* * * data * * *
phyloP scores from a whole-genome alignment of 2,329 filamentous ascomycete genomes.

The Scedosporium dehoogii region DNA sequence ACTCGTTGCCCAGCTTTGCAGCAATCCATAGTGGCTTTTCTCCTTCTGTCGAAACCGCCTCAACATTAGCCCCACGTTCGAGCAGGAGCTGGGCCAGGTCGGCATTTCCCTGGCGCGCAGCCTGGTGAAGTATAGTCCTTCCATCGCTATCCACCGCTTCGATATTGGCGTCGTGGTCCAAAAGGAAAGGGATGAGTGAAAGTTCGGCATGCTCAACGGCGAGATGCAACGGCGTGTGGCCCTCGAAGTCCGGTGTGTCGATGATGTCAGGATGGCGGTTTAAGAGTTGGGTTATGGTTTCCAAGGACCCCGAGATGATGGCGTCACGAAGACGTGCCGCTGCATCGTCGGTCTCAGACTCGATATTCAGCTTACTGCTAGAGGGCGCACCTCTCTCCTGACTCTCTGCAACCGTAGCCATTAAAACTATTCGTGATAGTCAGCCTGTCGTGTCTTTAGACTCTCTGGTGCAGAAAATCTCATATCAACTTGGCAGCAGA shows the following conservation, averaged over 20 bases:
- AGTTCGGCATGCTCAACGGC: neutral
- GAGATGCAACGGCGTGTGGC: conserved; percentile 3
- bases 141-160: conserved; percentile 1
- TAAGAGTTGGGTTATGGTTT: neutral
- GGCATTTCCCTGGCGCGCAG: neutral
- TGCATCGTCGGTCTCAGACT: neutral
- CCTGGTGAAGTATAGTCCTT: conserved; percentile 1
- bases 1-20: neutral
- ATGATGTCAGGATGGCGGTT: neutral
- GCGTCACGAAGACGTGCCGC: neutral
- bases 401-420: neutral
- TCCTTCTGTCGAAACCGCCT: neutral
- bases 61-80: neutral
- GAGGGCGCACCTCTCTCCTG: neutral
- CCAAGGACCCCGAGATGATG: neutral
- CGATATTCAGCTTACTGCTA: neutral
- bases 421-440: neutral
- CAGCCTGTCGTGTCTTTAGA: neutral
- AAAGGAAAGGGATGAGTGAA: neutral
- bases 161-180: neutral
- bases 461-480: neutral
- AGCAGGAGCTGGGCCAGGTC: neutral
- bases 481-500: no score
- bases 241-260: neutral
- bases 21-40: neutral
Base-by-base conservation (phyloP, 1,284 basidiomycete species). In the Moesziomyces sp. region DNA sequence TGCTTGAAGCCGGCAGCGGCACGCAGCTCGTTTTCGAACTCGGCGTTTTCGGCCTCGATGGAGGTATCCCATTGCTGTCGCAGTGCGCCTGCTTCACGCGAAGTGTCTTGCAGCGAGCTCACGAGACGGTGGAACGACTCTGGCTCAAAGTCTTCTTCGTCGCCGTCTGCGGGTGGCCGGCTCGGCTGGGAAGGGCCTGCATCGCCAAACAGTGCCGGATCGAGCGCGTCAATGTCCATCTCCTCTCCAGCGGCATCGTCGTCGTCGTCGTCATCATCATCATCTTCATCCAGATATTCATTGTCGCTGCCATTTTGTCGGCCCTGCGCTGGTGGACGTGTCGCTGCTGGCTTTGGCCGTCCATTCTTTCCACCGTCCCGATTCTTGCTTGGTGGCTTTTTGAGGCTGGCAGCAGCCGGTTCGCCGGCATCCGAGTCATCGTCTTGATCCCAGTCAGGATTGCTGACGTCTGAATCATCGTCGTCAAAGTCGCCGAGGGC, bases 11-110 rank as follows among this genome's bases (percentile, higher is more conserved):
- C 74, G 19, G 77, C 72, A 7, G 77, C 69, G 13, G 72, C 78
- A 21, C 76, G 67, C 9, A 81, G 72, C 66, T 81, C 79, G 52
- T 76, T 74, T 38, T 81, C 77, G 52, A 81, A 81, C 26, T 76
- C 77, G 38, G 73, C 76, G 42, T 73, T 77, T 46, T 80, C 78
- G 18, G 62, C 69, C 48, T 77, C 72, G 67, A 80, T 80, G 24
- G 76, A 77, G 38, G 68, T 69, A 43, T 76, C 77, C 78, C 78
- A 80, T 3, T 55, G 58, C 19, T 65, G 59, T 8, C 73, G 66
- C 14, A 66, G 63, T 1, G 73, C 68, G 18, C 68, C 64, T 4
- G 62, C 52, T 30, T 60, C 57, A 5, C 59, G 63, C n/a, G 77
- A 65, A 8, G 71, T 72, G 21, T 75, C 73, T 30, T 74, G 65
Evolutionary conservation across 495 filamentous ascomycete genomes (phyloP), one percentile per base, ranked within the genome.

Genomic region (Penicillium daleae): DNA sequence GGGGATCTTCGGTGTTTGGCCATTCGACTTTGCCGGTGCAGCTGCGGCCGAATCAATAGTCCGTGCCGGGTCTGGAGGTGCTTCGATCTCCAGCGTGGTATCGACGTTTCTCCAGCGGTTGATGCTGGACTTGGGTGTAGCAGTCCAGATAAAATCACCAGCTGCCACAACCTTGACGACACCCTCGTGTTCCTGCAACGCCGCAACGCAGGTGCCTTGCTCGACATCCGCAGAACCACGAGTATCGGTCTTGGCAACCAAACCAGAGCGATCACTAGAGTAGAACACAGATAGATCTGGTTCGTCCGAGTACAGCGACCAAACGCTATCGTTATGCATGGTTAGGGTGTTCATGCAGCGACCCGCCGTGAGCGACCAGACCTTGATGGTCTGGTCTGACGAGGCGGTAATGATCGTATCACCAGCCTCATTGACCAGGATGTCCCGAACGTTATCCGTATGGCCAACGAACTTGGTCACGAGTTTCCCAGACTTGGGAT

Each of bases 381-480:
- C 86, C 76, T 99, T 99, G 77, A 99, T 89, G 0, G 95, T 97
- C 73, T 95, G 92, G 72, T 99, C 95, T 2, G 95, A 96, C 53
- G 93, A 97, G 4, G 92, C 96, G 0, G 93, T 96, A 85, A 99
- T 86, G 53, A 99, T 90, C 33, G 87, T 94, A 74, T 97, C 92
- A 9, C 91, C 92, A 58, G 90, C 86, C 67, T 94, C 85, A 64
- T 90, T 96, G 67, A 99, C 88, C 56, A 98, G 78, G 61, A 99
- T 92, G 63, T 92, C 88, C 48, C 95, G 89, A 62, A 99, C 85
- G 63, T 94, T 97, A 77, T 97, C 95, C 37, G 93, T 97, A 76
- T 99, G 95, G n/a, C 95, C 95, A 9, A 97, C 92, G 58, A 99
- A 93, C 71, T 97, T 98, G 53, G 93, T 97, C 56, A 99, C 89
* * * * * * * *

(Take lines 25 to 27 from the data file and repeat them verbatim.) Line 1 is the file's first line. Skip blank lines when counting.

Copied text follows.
- bases 481-500: no score
- bases 241-260: neutral
- bases 21-40: neutral